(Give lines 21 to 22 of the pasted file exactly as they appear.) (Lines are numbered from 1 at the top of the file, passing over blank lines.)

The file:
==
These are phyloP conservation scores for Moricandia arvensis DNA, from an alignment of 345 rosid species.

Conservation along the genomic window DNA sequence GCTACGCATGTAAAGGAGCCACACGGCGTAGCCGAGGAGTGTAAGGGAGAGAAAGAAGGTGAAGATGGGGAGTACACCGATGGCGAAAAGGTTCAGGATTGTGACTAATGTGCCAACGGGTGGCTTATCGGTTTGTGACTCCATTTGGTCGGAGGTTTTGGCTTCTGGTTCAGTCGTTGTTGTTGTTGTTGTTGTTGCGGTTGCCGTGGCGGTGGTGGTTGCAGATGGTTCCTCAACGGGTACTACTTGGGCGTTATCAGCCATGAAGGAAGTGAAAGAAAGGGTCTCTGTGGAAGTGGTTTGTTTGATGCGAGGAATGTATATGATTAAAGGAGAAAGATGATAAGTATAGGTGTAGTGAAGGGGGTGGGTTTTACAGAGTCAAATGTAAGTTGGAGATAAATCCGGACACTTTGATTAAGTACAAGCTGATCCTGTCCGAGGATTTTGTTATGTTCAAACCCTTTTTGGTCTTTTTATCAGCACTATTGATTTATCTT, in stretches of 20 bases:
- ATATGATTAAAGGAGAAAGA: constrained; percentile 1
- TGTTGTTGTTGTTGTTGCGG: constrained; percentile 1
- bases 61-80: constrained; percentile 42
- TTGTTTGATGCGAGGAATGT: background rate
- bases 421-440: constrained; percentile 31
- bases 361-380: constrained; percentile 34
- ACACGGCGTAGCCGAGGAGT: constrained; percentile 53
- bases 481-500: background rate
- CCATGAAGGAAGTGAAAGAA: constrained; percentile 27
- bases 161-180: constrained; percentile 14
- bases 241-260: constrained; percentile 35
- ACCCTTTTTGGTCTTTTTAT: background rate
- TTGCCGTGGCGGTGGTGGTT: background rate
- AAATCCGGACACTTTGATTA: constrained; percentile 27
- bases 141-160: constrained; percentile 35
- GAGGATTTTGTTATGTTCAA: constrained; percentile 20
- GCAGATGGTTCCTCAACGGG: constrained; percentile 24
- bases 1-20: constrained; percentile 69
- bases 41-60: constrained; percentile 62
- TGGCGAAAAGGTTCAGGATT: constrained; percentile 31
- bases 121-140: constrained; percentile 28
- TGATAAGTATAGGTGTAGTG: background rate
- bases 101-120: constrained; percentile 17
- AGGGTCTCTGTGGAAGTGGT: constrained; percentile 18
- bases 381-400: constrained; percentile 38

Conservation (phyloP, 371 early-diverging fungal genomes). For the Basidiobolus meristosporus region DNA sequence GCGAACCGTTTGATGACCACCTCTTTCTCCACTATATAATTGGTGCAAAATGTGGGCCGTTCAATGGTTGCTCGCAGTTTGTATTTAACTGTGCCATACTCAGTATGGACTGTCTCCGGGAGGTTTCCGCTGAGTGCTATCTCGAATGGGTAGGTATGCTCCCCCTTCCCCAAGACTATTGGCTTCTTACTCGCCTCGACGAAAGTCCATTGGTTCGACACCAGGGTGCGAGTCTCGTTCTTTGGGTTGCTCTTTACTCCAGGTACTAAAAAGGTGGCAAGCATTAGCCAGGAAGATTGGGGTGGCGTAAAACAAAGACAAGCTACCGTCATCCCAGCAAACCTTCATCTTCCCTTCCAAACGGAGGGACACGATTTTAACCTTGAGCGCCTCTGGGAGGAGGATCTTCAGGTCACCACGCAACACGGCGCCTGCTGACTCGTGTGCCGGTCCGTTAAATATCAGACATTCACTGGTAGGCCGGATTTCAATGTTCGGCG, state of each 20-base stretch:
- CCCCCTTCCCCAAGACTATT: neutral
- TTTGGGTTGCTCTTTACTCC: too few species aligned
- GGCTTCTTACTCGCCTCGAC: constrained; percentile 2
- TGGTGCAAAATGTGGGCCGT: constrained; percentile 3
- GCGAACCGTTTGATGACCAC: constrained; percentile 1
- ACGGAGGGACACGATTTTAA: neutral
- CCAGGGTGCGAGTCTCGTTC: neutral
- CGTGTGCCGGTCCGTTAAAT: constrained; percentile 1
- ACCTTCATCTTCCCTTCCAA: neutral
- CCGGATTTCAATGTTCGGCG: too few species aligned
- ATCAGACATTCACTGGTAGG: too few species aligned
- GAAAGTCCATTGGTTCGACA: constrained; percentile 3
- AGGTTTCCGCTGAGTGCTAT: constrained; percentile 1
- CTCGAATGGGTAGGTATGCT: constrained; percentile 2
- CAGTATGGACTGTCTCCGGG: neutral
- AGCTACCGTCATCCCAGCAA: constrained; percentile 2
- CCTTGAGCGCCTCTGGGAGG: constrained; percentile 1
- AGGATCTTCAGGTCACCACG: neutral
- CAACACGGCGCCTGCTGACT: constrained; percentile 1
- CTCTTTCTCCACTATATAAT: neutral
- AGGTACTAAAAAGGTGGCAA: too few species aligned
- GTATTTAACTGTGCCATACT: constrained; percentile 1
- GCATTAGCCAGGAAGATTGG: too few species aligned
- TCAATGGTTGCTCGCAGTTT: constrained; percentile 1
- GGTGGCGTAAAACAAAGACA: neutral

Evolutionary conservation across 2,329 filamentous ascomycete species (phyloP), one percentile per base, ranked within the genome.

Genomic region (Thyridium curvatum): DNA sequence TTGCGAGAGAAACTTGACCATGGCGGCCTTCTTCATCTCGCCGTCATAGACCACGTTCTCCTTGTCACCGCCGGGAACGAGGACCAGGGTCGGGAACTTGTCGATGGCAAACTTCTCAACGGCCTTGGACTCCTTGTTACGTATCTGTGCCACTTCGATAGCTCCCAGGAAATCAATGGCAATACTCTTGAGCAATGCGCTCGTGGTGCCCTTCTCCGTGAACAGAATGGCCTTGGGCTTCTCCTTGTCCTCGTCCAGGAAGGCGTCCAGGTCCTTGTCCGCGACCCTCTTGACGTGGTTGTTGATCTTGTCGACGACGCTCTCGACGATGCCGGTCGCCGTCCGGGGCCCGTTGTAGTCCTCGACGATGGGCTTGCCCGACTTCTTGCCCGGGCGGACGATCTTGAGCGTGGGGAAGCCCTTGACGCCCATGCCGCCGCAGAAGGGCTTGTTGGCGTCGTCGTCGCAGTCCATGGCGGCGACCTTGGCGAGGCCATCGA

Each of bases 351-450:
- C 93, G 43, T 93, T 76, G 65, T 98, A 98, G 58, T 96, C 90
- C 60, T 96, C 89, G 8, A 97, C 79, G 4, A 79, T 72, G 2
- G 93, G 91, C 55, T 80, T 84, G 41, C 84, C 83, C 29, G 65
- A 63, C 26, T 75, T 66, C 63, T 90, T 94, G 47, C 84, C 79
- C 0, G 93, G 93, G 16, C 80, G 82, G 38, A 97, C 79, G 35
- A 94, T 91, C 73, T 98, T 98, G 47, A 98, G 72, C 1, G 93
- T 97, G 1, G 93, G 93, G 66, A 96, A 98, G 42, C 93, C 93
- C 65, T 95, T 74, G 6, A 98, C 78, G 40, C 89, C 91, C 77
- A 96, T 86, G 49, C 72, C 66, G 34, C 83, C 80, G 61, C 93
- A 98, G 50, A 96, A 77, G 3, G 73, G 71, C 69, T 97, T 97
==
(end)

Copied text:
- bases 41-60: constrained; percentile 62
- TGGCGAAAAGGTTCAGGATT: constrained; percentile 31